Staining Your Deck

Staining your deck gives you a more natural look than paint by highlighting the natural warm tones in the wood. Much like paint, there are two different base options: water and oil. Water based stains are typically the better option as they are easier to clean and are kinder to the vegetation around your deck. There are a few different categories of stains once you’ve chosen your base.

stain layout
Photo by: A-1 Fence

Clear stains are completely transparent and allow the natural beauty of your wood to show through. However, because of its lack of pigment, it doesn’t hold up well to UV rays well. The pigment in a colored stain is what provides the UV protection for your deck. Your wood will grey after a few months.

Semi Transparent
The next stain on the spectrum is a semi-transparent stain. This type of stain has a tint for added UV protection, but still allows the wood grain to show through. You are simply adding a richer color to the natural lumber. A semi-transparent stain is maintained through simple cleaning and a reapplication every few years. Because it’s not solid, like a paint, you don’t need to strip the wood before reapplication. These benefits make the semi-transparent stain the best option for most homeowners.

Solid Stain
The last common stain type is a solid stain. As can be assumed from the name, this stain completely covers the wood. This stain works best in spots that have little to no direct UV light. This means it can be a great option for wooden siding, but maybe not for a heavily used deck. Over time, a solid stain peels and fades like paint. This means that when you want to reapply the stain, you must go through the same cleaning process explained above with scraping and power washing.
If you want the decorative nature of paint or a solid stain, but want the low maintenance of a semi-transparent stain, consider two tone stains. By using two different tints of semi-transparent stains, you can create a custom design on your deck. The natural tones of a stain are more subtle than the solid colors of paint and will last longer.

Step Three: Protect Your Deck

Using a Sealant vs. Staining

If you want more of a protective coat between your deck and the elements, consider a sealant instead of a stain. It is important to note that you should not apply a sealant over your stain. They are both products that are made to penetrate the wood grain and they will not adhere to each other well. Some sealants will have a tint to them, creating a stain-sealer hybrid product. When looking for a sealant, as is to be expected with deck products, there are two different bases: water and oil. They have their own benefits depending upon your climate. When applying an oil-based sealant, your deck must be completely dry. It will penetrate the wood deeper than a water base, but only if the wood is completely dry. A water-base sealer is more easily absorbed into a damp deck. It is also easier to clean afterwards. However, because it doesn’t penetrate the wood as deeply as an oil-based, it will not last as long.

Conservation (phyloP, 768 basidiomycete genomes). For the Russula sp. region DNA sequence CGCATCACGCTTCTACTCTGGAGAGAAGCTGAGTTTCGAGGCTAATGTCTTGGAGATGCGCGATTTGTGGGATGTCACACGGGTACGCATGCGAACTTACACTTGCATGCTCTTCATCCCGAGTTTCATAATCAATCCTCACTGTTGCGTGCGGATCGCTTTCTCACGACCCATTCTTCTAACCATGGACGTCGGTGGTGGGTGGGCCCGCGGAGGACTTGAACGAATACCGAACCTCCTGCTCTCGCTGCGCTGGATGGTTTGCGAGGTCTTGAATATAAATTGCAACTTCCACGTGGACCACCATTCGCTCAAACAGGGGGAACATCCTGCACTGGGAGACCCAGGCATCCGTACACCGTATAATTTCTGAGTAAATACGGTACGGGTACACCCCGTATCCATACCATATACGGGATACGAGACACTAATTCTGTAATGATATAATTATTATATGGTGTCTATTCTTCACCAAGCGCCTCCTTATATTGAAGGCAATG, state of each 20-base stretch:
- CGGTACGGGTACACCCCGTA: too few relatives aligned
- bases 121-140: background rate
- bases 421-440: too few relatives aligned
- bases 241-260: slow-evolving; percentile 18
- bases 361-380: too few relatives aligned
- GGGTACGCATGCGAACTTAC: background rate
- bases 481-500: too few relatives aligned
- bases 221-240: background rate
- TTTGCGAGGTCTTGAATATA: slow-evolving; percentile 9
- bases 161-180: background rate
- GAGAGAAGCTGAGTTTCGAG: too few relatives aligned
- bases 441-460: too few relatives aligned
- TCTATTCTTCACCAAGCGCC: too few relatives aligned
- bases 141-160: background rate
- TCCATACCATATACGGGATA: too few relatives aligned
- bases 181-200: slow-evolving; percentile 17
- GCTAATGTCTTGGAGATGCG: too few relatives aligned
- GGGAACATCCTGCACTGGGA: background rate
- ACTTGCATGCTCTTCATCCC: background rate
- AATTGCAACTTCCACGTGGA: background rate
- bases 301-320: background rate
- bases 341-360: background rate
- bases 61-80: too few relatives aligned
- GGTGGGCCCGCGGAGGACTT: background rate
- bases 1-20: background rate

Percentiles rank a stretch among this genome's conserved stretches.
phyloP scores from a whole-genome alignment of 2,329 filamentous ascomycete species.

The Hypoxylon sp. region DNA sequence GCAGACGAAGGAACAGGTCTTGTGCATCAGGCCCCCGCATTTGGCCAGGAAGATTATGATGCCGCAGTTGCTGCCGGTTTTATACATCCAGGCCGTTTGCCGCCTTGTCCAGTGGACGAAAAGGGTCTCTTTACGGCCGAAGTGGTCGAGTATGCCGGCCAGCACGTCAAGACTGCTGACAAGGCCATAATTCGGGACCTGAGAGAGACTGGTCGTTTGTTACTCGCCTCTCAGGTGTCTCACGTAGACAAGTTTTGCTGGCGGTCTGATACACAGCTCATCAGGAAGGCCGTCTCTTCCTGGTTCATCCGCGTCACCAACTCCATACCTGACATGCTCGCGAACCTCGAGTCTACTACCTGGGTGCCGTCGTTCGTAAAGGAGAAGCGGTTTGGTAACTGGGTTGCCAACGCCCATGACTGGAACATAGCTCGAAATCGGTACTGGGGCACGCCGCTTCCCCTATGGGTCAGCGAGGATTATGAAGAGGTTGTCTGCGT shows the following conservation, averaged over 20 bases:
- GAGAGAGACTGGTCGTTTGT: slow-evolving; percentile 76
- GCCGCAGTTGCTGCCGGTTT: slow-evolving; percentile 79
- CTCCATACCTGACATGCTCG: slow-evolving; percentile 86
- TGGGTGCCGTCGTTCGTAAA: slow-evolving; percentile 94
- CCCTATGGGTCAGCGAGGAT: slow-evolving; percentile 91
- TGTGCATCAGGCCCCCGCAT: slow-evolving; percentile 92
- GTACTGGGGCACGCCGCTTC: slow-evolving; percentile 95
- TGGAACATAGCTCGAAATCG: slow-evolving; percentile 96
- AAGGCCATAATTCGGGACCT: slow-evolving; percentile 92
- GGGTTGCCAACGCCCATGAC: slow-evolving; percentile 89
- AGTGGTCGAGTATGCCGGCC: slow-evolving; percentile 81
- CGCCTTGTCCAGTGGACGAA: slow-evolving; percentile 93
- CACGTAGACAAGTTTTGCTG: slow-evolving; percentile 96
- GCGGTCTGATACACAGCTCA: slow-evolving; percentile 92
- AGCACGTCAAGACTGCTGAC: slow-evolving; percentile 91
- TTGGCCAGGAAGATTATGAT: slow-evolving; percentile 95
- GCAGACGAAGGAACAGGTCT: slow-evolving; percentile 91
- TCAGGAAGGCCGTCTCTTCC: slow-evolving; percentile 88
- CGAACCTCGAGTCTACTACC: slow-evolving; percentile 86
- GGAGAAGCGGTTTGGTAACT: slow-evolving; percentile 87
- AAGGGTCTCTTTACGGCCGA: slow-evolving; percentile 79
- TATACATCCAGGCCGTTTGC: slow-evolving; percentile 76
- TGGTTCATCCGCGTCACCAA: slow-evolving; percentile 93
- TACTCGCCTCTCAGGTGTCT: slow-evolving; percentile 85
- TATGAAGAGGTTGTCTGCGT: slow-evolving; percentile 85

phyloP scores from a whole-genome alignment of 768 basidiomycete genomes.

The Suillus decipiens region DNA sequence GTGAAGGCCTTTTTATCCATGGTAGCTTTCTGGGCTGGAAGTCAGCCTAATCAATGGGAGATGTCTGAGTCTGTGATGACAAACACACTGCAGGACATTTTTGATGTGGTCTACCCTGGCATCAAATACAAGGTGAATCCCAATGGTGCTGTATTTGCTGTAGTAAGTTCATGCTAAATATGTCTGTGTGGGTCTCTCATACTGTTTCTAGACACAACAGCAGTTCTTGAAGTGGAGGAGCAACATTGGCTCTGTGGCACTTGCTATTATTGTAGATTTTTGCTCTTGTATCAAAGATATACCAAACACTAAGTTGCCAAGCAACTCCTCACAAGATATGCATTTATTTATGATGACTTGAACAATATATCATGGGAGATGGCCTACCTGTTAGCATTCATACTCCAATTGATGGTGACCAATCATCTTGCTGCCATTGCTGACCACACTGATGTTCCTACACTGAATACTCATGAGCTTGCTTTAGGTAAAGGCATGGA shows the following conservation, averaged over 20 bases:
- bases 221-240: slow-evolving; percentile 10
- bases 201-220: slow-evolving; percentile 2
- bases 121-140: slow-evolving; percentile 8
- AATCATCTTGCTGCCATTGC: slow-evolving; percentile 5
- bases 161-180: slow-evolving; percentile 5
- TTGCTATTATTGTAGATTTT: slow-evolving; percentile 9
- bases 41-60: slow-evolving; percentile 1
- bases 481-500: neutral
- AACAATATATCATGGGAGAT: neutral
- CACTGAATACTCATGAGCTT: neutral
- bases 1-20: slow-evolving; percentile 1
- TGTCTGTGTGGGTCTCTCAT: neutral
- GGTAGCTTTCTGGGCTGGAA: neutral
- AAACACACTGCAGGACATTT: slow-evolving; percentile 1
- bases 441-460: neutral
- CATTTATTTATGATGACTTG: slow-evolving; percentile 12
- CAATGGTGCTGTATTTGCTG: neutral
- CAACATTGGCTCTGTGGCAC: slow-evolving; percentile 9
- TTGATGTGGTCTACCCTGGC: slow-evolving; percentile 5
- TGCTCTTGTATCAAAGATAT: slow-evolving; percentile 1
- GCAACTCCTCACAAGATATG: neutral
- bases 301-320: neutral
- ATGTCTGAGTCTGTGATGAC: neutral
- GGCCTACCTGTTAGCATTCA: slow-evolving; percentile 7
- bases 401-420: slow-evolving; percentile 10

durable-decking-materialsChoose Weather Resistant Materials

If you want to really create a deck that will last, consider metal accents. Most outdoor deck materials are made to withstand the elements without too much maintenance. Metal railings are a popular option to update a deck. If your deck’s original wooden railings are starting to rot or have seen too much sun damage, consider switching them out for a modern metal railing! If you don’t want to interrupt your view with heavy metal bars, cable railing is the perfect solution. The thin stainless steel cables provide the safety measures that are needed with a deck railing, but don’t overpower the beauty of your backyard. If you have a multilevel deck, you know that wooden deck stairs are easily worn down with heavy use. Consider metal stairs as an alternative. A metal straight stair may seem clunky and out of place in your backyard, but a spiral has the perfect balance of utility and design. The spiral design keeps it from looking like a warehouse stair, while the materials used give you a maintenance free stair. The Aluminum Powder Coated spiral stair can be custom colored to fit seamlessly into your home design. The powder coating finish also creates a weatherproof barrier on the stair. Exterior Galvanized spiral stairs have a modern metallic finish that stands up to all of the elements. The steel is coated in a zinc alloy, creating a protective barrier on your stair. These metal options will surely stand up to the elements much better than a traditional wooden stair.

Restoring your deck doesn’t have to be a complicated process. These three easy steps can help your deck look brand new and stand up to elements. Weather proof pieces on your deck may seem like something that’s too good to be true, but a Galvanized Steel or Powder Coated Aluminum stair could be the perfect addition to your backyard. Give one our of consultative designers a call to get pricing on your project in five minutes or less!